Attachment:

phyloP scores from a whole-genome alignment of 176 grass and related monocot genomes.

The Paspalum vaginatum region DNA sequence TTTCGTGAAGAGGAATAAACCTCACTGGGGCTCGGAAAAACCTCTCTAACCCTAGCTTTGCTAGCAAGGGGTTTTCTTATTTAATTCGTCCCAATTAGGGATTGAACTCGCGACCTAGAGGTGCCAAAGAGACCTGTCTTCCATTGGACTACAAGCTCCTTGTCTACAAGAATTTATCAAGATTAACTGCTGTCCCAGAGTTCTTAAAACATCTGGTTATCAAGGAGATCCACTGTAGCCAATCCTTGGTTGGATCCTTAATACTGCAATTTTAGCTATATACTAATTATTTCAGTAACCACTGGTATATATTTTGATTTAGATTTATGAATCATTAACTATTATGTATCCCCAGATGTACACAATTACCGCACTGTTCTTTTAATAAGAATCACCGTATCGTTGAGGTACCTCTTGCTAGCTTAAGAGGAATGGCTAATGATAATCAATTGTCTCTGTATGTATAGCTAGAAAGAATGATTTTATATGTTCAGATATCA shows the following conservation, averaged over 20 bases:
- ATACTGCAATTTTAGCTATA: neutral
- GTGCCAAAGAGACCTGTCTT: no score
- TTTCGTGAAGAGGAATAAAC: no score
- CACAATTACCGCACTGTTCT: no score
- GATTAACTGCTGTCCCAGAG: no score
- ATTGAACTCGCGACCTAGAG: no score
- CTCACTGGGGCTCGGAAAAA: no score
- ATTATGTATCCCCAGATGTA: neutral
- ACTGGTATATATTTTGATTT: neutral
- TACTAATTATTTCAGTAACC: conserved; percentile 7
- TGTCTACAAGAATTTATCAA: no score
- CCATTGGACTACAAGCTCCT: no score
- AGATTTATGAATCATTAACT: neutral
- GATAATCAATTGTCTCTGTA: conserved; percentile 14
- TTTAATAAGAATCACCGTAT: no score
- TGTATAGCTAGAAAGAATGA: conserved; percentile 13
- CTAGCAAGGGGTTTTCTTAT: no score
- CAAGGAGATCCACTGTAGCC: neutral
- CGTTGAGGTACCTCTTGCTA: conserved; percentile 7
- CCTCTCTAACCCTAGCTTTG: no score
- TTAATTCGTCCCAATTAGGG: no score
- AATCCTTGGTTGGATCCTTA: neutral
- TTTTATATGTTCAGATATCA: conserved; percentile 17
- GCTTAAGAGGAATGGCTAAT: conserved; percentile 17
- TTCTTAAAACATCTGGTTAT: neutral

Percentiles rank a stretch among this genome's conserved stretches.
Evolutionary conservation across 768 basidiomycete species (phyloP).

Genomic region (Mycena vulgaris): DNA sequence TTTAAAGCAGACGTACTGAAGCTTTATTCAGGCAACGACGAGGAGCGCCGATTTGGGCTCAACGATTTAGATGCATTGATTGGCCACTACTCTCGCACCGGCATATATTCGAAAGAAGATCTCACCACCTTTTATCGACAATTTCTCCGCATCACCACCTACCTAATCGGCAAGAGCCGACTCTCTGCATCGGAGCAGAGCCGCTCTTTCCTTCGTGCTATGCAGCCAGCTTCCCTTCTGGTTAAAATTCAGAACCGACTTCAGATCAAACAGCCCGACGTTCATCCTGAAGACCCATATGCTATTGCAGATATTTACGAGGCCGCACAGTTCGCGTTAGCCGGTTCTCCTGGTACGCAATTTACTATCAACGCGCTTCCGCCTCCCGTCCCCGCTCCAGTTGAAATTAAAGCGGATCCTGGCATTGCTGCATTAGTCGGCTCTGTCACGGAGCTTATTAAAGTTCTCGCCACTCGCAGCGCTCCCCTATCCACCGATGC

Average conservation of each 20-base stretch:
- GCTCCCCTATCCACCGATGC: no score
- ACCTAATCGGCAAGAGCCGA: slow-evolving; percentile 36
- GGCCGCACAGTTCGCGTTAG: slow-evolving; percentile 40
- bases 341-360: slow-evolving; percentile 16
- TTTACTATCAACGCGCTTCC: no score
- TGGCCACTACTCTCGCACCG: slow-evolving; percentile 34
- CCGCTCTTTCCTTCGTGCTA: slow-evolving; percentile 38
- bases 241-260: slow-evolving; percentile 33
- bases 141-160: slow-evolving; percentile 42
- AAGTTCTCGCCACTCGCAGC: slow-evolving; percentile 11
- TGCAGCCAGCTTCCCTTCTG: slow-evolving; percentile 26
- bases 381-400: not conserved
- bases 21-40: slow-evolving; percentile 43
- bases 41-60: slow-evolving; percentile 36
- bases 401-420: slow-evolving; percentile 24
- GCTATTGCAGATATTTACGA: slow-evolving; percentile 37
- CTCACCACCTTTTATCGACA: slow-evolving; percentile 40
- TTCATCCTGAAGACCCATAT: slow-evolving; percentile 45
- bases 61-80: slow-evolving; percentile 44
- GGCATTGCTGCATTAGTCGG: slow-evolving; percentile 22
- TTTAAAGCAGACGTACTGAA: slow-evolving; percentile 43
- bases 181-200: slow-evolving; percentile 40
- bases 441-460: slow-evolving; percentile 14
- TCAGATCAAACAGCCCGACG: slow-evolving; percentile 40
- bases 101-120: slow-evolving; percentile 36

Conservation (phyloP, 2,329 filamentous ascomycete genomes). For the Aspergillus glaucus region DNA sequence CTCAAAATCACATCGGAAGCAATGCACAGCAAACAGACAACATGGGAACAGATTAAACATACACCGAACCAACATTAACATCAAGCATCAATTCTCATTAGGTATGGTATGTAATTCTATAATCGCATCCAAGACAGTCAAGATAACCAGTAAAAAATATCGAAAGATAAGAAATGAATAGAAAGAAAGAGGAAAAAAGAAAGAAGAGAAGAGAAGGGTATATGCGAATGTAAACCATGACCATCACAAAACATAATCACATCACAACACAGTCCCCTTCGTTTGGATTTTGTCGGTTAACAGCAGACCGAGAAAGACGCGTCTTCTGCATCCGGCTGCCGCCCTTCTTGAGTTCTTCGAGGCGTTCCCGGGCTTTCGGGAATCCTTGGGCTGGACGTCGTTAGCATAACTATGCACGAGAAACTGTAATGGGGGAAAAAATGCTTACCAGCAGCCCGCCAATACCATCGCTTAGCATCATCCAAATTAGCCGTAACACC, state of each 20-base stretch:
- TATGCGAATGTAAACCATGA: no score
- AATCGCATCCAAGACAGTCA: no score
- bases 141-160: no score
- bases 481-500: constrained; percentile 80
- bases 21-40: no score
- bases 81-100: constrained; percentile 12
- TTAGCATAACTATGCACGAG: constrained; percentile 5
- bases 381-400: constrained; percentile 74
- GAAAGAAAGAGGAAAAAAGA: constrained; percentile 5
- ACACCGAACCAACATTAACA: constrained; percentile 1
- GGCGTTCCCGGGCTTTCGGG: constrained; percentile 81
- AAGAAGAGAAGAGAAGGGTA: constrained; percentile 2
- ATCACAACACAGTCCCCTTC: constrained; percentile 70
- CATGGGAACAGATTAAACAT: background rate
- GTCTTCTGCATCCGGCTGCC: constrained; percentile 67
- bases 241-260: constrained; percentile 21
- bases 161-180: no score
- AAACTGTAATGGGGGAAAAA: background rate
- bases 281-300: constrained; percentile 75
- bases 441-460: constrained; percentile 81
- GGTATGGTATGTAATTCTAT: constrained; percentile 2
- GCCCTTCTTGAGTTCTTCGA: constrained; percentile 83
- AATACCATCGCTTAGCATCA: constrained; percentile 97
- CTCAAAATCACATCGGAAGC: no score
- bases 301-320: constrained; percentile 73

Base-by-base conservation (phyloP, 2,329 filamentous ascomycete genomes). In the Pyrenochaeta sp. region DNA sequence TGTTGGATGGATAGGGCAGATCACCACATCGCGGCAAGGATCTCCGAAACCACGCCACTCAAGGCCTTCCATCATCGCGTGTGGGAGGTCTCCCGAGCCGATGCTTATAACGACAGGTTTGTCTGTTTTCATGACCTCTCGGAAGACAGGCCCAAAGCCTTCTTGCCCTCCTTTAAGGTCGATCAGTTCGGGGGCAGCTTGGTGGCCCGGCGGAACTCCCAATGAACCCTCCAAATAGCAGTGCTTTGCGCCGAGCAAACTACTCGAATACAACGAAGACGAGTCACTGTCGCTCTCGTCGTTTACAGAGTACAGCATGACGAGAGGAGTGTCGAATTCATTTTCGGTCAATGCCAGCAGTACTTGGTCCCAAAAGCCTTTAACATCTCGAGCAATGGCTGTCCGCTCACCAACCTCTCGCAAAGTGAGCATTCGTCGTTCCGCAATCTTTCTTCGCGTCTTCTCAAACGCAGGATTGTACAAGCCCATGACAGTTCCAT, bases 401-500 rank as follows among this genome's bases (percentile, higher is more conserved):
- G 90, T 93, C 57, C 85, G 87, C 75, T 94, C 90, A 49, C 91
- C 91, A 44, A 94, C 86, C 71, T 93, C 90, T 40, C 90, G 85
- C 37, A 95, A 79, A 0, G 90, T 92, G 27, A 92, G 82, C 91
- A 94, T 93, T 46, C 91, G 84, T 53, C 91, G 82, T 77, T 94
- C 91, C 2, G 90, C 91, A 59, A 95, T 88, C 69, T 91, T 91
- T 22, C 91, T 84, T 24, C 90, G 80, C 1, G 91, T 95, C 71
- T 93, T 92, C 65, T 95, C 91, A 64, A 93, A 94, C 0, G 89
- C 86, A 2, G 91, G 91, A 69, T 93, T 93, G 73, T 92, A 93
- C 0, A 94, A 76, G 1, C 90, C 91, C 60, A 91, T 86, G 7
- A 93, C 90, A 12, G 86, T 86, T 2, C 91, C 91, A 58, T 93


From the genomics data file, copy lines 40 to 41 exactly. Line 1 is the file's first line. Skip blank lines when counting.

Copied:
- bases 141-160: slow-evolving; percentile 42
- AAGTTCTCGCCACTCGCAGC: slow-evolving; percentile 11